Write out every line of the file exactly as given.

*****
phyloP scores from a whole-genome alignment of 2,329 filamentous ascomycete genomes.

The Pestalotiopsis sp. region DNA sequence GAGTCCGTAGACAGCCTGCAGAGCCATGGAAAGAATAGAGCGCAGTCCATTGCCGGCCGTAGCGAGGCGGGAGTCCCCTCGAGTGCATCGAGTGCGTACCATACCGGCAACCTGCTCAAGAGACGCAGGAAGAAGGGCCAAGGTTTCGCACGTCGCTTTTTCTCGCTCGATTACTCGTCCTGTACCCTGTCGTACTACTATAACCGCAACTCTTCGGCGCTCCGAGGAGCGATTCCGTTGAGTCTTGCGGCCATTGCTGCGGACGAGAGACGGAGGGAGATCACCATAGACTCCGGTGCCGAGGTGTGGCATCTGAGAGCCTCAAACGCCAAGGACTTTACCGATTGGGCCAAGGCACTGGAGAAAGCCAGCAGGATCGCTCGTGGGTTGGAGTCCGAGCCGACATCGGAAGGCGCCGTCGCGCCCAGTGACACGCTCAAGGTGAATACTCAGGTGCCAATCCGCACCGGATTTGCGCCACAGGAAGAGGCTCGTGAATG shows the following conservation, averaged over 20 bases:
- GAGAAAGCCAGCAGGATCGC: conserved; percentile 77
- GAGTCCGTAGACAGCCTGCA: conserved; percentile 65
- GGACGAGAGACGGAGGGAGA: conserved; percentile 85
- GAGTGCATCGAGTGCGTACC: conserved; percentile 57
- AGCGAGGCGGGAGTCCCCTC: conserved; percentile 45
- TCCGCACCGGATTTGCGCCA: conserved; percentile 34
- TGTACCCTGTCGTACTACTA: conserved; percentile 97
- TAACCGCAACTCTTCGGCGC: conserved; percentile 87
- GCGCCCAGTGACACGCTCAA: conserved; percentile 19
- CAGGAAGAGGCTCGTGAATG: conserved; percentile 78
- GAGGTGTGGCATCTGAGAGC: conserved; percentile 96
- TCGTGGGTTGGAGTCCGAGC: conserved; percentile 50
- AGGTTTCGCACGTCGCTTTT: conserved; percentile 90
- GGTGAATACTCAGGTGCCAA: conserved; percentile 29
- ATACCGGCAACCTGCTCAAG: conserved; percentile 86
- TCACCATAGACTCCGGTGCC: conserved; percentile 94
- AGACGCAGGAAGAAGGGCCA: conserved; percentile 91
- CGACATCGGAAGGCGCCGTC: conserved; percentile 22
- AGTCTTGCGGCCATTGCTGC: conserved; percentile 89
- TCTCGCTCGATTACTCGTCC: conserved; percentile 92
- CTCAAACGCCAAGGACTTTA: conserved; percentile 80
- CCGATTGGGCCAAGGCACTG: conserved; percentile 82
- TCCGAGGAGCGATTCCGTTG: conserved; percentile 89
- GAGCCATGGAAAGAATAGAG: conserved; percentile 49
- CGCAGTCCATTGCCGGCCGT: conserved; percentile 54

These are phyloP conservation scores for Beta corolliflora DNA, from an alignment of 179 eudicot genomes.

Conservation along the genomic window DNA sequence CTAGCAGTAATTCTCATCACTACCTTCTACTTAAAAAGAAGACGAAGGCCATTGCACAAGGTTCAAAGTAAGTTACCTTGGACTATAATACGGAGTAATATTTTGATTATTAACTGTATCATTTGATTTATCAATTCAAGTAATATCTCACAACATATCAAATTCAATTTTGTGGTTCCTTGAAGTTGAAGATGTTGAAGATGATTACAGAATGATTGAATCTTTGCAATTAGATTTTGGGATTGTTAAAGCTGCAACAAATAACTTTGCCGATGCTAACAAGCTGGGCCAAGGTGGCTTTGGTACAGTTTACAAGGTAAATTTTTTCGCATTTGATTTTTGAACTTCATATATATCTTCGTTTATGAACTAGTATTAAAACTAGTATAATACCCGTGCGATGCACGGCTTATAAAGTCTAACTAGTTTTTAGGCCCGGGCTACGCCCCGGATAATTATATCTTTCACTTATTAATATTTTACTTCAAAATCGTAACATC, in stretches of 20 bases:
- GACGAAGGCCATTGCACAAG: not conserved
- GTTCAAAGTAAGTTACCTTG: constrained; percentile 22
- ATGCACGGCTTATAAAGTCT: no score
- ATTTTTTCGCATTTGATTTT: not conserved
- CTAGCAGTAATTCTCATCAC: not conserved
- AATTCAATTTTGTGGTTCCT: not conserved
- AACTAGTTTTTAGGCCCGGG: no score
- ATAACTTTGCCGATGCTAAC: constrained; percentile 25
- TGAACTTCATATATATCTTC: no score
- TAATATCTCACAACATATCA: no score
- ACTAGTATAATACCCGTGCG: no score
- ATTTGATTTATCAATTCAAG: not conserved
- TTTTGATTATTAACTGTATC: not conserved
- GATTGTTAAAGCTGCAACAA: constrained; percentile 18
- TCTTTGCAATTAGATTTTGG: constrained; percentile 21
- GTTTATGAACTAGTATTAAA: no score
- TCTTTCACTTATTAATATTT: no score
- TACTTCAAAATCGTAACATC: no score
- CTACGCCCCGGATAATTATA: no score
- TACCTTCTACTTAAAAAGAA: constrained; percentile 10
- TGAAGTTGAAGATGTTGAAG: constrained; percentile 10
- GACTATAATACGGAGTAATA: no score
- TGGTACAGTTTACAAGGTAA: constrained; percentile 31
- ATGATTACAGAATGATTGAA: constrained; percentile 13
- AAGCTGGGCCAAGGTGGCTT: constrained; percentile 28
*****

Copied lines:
phyloP scores from a whole-genome alignment of 2,329 filamentous ascomycete genomes.

The Pestalotiopsis sp. region DNA sequence GAGTCCGTAGACAGCCTGCAGAGCCATGGAAAGAATAGAGCGCAGTCCATTGCCGGCCGTAGCGAGGCGGGAGTCCCCTCGAGTGCATCGAGTGCGTACCATACCGGCAACCTGCTCAAGAGACGCAGGAAGAAGGGCCAAGGTTTCGCACGTCGCTTTTTCTCGCTCGATTACTCGTCCTGTACCCTGTCGTACTACTATAACCGCAACTCTTCGGCGCTCCGAGGAGCGATTCCGTTGAGTCTTGCGGCCATTGCTGCGGACGAGAGACGGAGGGAGATCACCATAGACTCCGGTGCCGAGGTGTGGCATCTGAGAGCCTCAAACGCCAAGGACTTTACCGATTGGGCCAAGGCACTGGAGAAAGCCAGCAGGATCGCTCGTGGGTTGGAGTCCGAGCCGACATCGGAAGGCGCCGTCGCGCCCAGTGACACGCTCAAGGTGAATACTCAGGTGCCAATCCGCACCGGATTTGCGCCACAGGAAGAGGCTCGTGAATG shows the following conservation, averaged over 20 bases:
- GAGAAAGCCAGCAGGATCGC: conserved; percentile 77
- GAGTCCGTAGACAGCCTGCA: conserved; percentile 65
- GGACGAGAGACGGAGGGAGA: conserved; percentile 85
- GAGTGCATCGAGTGCGTACC: conserved; percentile 57
- AGCGAGGCGGGAGTCCCCTC: conserved; percentile 45
- TCCGCACCGGATTTGCGCCA: conserved; percentile 34
- TGTACCCTGTCGTACTACTA: conserved; percentile 97
- TAACCGCAACTCTTCGGCGC: conserved; percentile 87
- GCGCCCAGTGACACGCTCAA: conserved; percentile 19
- CAGGAAGAGGCTCGTGAATG: conserved; percentile 78
- GAGGTGTGGCATCTGAGAGC: conserved; percentile 96
- TCGTGGGTTGGAGTCCGAGC: conserved; percentile 50
- AGGTTTCGCACGTCGCTTTT: conserved; percentile 90
- GGTGAATACTCAGGTGCCAA: conserved; percentile 29
- ATACCGGCAACCTGCTCAAG: conserved; percentile 86
- TCACCATAGACTCCGGTGCC: conserved; percentile 94
- AGACGCAGGAAGAAGGGCCA: conserved; percentile 91
- CGACATCGGAAGGCGCCGTC: conserved; percentile 22
- AGTCTTGCGGCCATTGCTGC: conserved; percentile 89
- TCTCGCTCGATTACTCGTCC: conserved; percentile 92
- CTCAAACGCCAAGGACTTTA: conserved; percentile 80
- CCGATTGGGCCAAGGCACTG: conserved; percentile 82
- TCCGAGGAGCGATTCCGTTG: conserved; percentile 89
- GAGCCATGGAAAGAATAGAG: conserved; percentile 49
- CGCAGTCCATTGCCGGCCGT: conserved; percentile 54

These are phyloP conservation scores for Beta corolliflora DNA, from an alignment of 179 eudicot genomes.

Conservation along the genomic window DNA sequence CTAGCAGTAATTCTCATCACTACCTTCTACTTAAAAAGAAGACGAAGGCCATTGCACAAGGTTCAAAGTAAGTTACCTTGGACTATAATACGGAGTAATATTTTGATTATTAACTGTATCATTTGATTTATCAATTCAAGTAATATCTCACAACATATCAAATTCAATTTTGTGGTTCCTTGAAGTTGAAGATGTTGAAGATGATTACAGAATGATTGAATCTTTGCAATTAGATTTTGGGATTGTTAAAGCTGCAACAAATAACTTTGCCGATGCTAACAAGCTGGGCCAAGGTGGCTTTGGTACAGTTTACAAGGTAAATTTTTTCGCATTTGATTTTTGAACTTCATATATATCTTCGTTTATGAACTAGTATTAAAACTAGTATAATACCCGTGCGATGCACGGCTTATAAAGTCTAACTAGTTTTTAGGCCCGGGCTACGCCCCGGATAATTATATCTTTCACTTATTAATATTTTACTTCAAAATCGTAACATC, in stretches of 20 bases:
- GACGAAGGCCATTGCACAAG: not conserved
- GTTCAAAGTAAGTTACCTTG: constrained; percentile 22
- ATGCACGGCTTATAAAGTCT: no score
- ATTTTTTCGCATTTGATTTT: not conserved
- CTAGCAGTAATTCTCATCAC: not conserved
- AATTCAATTTTGTGGTTCCT: not conserved
- AACTAGTTTTTAGGCCCGGG: no score
- ATAACTTTGCCGATGCTAAC: constrained; percentile 25
- TGAACTTCATATATATCTTC: no score
- TAATATCTCACAACATATCA: no score
- ACTAGTATAATACCCGTGCG: no score
- ATTTGATTTATCAATTCAAG: not conserved
- TTTTGATTATTAACTGTATC: not conserved
- GATTGTTAAAGCTGCAACAA: constrained; percentile 18
- TCTTTGCAATTAGATTTTGG: constrained; percentile 21
- GTTTATGAACTAGTATTAAA: no score
- TCTTTCACTTATTAATATTT: no score
- TACTTCAAAATCGTAACATC: no score
- CTACGCCCCGGATAATTATA: no score
- TACCTTCTACTTAAAAAGAA: constrained; percentile 10
- TGAAGTTGAAGATGTTGAAG: constrained; percentile 10
- GACTATAATACGGAGTAATA: no score
- TGGTACAGTTTACAAGGTAA: constrained; percentile 31
- ATGATTACAGAATGATTGAA: constrained; percentile 13
- AAGCTGGGCCAAGGTGGCTT: constrained; percentile 28